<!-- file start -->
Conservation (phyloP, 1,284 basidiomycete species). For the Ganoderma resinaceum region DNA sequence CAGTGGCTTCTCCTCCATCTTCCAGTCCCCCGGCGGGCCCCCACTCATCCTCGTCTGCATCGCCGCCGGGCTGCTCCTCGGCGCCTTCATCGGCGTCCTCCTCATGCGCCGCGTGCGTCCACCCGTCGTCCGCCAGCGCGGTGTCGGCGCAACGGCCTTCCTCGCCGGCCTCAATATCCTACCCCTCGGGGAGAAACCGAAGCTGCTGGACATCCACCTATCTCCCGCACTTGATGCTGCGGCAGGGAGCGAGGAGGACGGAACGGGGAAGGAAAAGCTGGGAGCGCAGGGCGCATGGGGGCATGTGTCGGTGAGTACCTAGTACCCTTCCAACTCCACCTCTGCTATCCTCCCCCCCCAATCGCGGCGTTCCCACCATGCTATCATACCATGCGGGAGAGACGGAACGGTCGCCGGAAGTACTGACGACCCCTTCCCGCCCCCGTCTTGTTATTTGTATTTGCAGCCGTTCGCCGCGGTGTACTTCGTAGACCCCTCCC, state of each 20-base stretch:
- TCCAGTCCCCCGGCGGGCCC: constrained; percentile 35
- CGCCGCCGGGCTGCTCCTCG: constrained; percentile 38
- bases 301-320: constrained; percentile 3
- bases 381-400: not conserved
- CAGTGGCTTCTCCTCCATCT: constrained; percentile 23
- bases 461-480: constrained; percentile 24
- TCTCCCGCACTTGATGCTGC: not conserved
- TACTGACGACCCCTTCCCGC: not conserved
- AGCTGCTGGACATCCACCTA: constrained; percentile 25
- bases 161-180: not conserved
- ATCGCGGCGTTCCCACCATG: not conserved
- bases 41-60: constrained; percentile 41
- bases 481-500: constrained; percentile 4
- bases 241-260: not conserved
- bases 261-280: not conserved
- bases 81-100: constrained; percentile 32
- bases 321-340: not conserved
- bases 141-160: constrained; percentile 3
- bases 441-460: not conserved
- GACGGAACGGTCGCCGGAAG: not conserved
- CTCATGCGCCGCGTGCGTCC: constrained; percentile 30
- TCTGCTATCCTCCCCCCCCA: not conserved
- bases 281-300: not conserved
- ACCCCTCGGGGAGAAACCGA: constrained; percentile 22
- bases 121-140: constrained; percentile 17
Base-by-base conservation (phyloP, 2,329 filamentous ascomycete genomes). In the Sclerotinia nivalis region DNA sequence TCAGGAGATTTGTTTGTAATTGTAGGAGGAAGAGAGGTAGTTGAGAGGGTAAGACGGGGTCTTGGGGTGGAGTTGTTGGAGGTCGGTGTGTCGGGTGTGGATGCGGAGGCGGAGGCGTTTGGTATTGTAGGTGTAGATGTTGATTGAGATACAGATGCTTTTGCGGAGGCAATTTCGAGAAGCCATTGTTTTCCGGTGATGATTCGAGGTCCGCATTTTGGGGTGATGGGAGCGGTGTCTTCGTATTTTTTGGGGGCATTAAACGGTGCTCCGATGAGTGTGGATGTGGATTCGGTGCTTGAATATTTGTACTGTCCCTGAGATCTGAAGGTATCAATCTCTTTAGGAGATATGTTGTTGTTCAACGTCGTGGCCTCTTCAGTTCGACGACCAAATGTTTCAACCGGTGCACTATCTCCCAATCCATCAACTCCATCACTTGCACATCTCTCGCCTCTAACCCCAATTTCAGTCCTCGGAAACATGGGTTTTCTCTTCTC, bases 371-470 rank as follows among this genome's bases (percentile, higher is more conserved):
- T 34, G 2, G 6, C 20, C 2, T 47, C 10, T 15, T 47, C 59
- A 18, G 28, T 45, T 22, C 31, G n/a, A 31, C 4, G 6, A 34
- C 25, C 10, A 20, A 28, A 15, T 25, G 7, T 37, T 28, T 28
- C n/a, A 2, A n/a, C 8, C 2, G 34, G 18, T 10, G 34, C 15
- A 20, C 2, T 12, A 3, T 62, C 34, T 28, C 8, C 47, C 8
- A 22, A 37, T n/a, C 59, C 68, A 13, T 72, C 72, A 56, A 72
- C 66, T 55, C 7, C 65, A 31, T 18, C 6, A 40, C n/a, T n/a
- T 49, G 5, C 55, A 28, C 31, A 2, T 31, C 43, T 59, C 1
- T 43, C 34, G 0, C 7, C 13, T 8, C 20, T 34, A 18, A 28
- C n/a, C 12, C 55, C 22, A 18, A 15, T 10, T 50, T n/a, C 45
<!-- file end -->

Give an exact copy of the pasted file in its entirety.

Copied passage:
Conservation (phyloP, 1,284 basidiomycete species). For the Ganoderma resinaceum region DNA sequence CAGTGGCTTCTCCTCCATCTTCCAGTCCCCCGGCGGGCCCCCACTCATCCTCGTCTGCATCGCCGCCGGGCTGCTCCTCGGCGCCTTCATCGGCGTCCTCCTCATGCGCCGCGTGCGTCCACCCGTCGTCCGCCAGCGCGGTGTCGGCGCAACGGCCTTCCTCGCCGGCCTCAATATCCTACCCCTCGGGGAGAAACCGAAGCTGCTGGACATCCACCTATCTCCCGCACTTGATGCTGCGGCAGGGAGCGAGGAGGACGGAACGGGGAAGGAAAAGCTGGGAGCGCAGGGCGCATGGGGGCATGTGTCGGTGAGTACCTAGTACCCTTCCAACTCCACCTCTGCTATCCTCCCCCCCCAATCGCGGCGTTCCCACCATGCTATCATACCATGCGGGAGAGACGGAACGGTCGCCGGAAGTACTGACGACCCCTTCCCGCCCCCGTCTTGTTATTTGTATTTGCAGCCGTTCGCCGCGGTGTACTTCGTAGACCCCTCCC, state of each 20-base stretch:
- TCCAGTCCCCCGGCGGGCCC: constrained; percentile 35
- CGCCGCCGGGCTGCTCCTCG: constrained; percentile 38
- bases 301-320: constrained; percentile 3
- bases 381-400: not conserved
- CAGTGGCTTCTCCTCCATCT: constrained; percentile 23
- bases 461-480: constrained; percentile 24
- TCTCCCGCACTTGATGCTGC: not conserved
- TACTGACGACCCCTTCCCGC: not conserved
- AGCTGCTGGACATCCACCTA: constrained; percentile 25
- bases 161-180: not conserved
- ATCGCGGCGTTCCCACCATG: not conserved
- bases 41-60: constrained; percentile 41
- bases 481-500: constrained; percentile 4
- bases 241-260: not conserved
- bases 261-280: not conserved
- bases 81-100: constrained; percentile 32
- bases 321-340: not conserved
- bases 141-160: constrained; percentile 3
- bases 441-460: not conserved
- GACGGAACGGTCGCCGGAAG: not conserved
- CTCATGCGCCGCGTGCGTCC: constrained; percentile 30
- TCTGCTATCCTCCCCCCCCA: not conserved
- bases 281-300: not conserved
- ACCCCTCGGGGAGAAACCGA: constrained; percentile 22
- bases 121-140: constrained; percentile 17
Base-by-base conservation (phyloP, 2,329 filamentous ascomycete genomes). In the Sclerotinia nivalis region DNA sequence TCAGGAGATTTGTTTGTAATTGTAGGAGGAAGAGAGGTAGTTGAGAGGGTAAGACGGGGTCTTGGGGTGGAGTTGTTGGAGGTCGGTGTGTCGGGTGTGGATGCGGAGGCGGAGGCGTTTGGTATTGTAGGTGTAGATGTTGATTGAGATACAGATGCTTTTGCGGAGGCAATTTCGAGAAGCCATTGTTTTCCGGTGATGATTCGAGGTCCGCATTTTGGGGTGATGGGAGCGGTGTCTTCGTATTTTTTGGGGGCATTAAACGGTGCTCCGATGAGTGTGGATGTGGATTCGGTGCTTGAATATTTGTACTGTCCCTGAGATCTGAAGGTATCAATCTCTTTAGGAGATATGTTGTTGTTCAACGTCGTGGCCTCTTCAGTTCGACGACCAAATGTTTCAACCGGTGCACTATCTCCCAATCCATCAACTCCATCACTTGCACATCTCTCGCCTCTAACCCCAATTTCAGTCCTCGGAAACATGGGTTTTCTCTTCTC, bases 371-470 rank as follows among this genome's bases (percentile, higher is more conserved):
- T 34, G 2, G 6, C 20, C 2, T 47, C 10, T 15, T 47, C 59
- A 18, G 28, T 45, T 22, C 31, G n/a, A 31, C 4, G 6, A 34
- C 25, C 10, A 20, A 28, A 15, T 25, G 7, T 37, T 28, T 28
- C n/a, A 2, A n/a, C 8, C 2, G 34, G 18, T 10, G 34, C 15
- A 20, C 2, T 12, A 3, T 62, C 34, T 28, C 8, C 47, C 8
- A 22, A 37, T n/a, C 59, C 68, A 13, T 72, C 72, A 56, A 72
- C 66, T 55, C 7, C 65, A 31, T 18, C 6, A 40, C n/a, T n/a
- T 49, G 5, C 55, A 28, C 31, A 2, T 31, C 43, T 59, C 1
- T 43, C 34, G 0, C 7, C 13, T 8, C 20, T 34, A 18, A 28
- C n/a, C 12, C 55, C 22, A 18, A 15, T 10, T 50, T n/a, C 45